Candidates for SGA tickets debate Sunday
The Events Hall in the Commonwealth Honors College at the University of Massachusetts was at maximum capacity for the 2017 Student Government Association debate on Sunday night.
The debate organized by The Massachusetts Daily Collegian was between the Anthony Vitale/Lily Wallace ticket, Nathalie Amazan/Timmy Sullivan ticket and Lincoln Duong running for president. Candidate for student trustee Derek Dunlea also participated.
It was moderated by Dan Mahoney, a sophomore political science major and website managing editor for the Collegian.
Members of the audience and people watching the debate on the Collegian’s Facebook Live stream were encouraged to ask questions on Twitter using the hashtag #SGADebate17.
About an hour’s worth of prepared questions by the Collegian were directed first toward the candidates, until Mahoney transitioned to some questions submitted through Twitter and Facebook.
In the beginning of the debate, Amazan spoke for her ticket about why her and Sullivan are running.
“We do not believe that the SGA has been the representative body that it is meant to be, nor do we believe that the current administration has been taking the necessary and sufficient steps to achieve this responsibility,” Amazan said. “When we say representative body we mean that the student government has not adequately worked to address and solve the dire issues that exist on campus that are affecting our students and the improvement of our campus both in an environmental and social context.”
Some of the main questions addressed in the debate were regarding the UMass Land Use Policy, sexual assault on college campuses, the disconnect between a large portion of students at UMass and the SGA, and the sanctuary campus movement.
“I’m from a country that I never had the chance to vote and I’ve realized that students here take it for granted, their right to vote and raise issues,” said Duong on the issue of the lack of student involvement with SGA. “But students do not care to vote at SGA because they do not know what SGA represents, what it stands for, what initiatives we want to bring to this campus.”
“For the past two years I have served as an RA on campus,” Dunlea said when asked about sexual assault on college campuses. “We receive a lot of training on sexual assault and sexual violence and relationship violence and domestic abuse. But you don’t really know much about it until you actually talk with survivors about it…So the number one way that I myself can serve is to continue being a good friend, is to continue to be a good friend. It’s to talk to people who’ve had these problems and then use the position I am in to make it better.”
When the Vitale/Wallace ticket had the chance to speak on the Land Use Policy at UMass, Vitale said, the policy currently prohibits student activism to the steps of the Student Union.
“If you’ve ever seen the Student Union, there’s no steps there,” he said to laughs from the audience. “I’ve spent countless hours over winter break combing over the policy word for word for word…to completely rewrite this land use policy.”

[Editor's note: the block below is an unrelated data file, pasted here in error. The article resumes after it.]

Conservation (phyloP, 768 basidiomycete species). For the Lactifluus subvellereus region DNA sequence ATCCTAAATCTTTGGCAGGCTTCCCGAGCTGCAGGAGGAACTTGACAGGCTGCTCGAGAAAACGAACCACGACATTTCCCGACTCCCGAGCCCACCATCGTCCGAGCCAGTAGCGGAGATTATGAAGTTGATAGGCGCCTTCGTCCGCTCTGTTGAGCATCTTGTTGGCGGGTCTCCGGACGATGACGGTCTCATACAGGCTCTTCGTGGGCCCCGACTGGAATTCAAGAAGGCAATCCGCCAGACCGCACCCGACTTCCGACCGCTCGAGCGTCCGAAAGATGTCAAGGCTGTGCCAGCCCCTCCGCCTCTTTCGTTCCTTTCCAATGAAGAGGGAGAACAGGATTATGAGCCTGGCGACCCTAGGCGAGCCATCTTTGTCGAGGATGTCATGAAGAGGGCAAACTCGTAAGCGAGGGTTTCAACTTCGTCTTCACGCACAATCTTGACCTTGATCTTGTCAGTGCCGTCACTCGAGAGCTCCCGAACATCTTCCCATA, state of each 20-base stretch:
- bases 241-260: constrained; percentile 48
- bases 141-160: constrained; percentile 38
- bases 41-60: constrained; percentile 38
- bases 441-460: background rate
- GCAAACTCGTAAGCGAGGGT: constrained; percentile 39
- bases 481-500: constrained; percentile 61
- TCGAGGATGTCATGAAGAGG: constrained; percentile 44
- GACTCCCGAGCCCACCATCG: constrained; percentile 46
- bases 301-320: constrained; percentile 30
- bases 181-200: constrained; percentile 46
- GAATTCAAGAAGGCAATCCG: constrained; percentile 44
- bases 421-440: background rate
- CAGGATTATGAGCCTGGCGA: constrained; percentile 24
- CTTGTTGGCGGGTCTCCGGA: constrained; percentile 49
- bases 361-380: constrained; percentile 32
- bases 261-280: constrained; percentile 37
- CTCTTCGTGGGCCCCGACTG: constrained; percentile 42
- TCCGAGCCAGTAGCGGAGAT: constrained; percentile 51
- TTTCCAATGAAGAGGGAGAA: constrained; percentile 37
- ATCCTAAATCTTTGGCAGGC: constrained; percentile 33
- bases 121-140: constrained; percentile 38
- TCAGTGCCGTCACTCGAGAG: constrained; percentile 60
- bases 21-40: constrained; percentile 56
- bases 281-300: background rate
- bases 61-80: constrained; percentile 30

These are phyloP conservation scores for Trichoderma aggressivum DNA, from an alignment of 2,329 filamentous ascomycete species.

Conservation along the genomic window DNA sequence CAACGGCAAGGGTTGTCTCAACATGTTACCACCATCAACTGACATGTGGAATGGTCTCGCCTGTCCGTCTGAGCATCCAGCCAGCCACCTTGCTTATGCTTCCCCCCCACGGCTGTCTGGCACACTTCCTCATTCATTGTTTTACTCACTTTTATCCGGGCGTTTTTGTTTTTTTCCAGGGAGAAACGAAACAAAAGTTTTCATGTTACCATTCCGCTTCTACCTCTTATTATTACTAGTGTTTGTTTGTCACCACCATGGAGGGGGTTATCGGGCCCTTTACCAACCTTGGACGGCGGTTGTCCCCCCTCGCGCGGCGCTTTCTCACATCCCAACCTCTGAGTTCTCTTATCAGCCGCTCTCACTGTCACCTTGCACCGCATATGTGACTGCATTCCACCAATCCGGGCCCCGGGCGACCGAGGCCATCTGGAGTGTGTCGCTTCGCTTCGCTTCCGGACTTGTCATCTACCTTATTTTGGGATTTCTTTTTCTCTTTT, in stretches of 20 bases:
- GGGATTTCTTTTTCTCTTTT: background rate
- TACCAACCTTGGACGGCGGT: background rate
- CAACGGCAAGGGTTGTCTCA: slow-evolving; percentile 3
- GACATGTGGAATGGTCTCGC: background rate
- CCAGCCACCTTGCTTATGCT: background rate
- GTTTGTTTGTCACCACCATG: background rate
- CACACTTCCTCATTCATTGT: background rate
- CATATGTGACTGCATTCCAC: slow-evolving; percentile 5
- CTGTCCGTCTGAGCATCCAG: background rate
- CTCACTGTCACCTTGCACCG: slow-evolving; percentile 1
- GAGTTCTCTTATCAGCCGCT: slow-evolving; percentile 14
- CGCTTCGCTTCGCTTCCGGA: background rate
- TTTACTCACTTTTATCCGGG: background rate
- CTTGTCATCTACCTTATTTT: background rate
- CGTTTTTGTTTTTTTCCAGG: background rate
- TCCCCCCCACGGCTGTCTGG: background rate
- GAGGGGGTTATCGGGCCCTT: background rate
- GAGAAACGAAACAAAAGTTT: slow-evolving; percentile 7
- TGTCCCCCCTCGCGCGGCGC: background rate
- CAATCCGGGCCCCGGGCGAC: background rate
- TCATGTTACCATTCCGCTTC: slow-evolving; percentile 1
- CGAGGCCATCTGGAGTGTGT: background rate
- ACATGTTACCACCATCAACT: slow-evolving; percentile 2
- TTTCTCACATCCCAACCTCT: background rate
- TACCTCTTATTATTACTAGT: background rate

Phillip Duarte, state board treasurer of MASSPIRG and junior BDIC major, liked the questions that were asked of the candidates at the debate.
“I think that all of the candidates could’ve done a better job of articulating tangible things that they would do to accomplish their campaign platforms, but I think it’s clear what the priorities are for each of the tickets and kind of where they stand on the issues,” Duarte said.
Erika Civitarese, a senior communication major present at the debate said she was not reassured by one of Duong’s answers. “I asked a question about rape culture in Greek life and the member from Theta Chi answered that there was 30 frat-members acting as security at their parties and I feel like that’s not the answer to solving rape culture,” she said. “I feel like as a woman that makes me feel less safe, knowing that there are men acting as security at parties that are historically at UMass not safe for women.”
“I think my biggest surprise in the debate was having one reaction while listening to the candidates give their speech, and then also I was looking at the Facebook live feed and seeing the emoticon stickers that people can click as somebody’s talking. As certain candidates are talking, there was consistently angry faces versus hearts,” said Patricia Murphy, a senior natural resources conservation and journalism major.
“While I was sitting here some of the candidates that were getting the angry faces…I believed what they were saying more so than some of the other candidates, yet the candidates that the general public outside the room seemed to agree with I felt were less substantial when listening to them face to face,” she added.
Polls will be open for students to cast their votes in this election from March 6 to March 8.
Hayley Johnson can be reached at email@example.com and followed on Twitter @hayleyk_johnson.